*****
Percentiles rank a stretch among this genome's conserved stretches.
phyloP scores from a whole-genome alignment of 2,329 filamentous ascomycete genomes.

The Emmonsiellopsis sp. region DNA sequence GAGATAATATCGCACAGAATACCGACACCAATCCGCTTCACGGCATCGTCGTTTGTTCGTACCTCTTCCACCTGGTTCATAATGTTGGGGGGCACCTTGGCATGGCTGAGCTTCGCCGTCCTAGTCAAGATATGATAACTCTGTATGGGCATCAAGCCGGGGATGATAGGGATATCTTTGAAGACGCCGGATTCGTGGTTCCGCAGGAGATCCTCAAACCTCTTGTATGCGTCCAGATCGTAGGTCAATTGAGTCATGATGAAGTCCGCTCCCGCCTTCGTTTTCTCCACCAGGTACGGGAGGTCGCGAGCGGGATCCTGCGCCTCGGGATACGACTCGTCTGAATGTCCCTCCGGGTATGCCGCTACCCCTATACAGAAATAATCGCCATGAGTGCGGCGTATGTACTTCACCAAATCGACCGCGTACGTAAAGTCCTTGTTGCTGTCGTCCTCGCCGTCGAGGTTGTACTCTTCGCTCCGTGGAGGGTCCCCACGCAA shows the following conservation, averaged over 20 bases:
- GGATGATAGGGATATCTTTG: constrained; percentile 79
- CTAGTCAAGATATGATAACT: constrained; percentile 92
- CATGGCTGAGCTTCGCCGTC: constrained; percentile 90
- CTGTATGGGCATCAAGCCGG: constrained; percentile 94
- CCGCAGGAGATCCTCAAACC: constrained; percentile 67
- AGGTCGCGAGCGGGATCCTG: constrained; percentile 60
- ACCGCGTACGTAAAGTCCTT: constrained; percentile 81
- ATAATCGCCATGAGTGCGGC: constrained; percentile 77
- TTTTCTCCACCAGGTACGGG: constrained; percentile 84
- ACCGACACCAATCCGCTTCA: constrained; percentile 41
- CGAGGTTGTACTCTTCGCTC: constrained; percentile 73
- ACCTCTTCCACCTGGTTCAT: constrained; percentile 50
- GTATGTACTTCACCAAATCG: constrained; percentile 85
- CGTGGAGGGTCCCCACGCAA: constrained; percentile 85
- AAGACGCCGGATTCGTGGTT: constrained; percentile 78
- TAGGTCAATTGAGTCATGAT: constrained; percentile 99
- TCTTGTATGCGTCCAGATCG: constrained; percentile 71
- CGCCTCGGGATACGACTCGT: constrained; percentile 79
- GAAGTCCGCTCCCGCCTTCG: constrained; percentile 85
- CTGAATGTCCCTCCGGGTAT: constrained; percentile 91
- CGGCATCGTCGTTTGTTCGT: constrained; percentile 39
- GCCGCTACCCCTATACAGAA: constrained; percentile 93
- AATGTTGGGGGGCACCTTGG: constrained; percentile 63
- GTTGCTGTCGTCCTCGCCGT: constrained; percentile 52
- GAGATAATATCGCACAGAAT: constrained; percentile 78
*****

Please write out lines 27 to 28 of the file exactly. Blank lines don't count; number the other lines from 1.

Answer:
- GTTGCTGTCGTCCTCGCCGT: constrained; percentile 52
- GAGATAATATCGCACAGAAT: constrained; percentile 78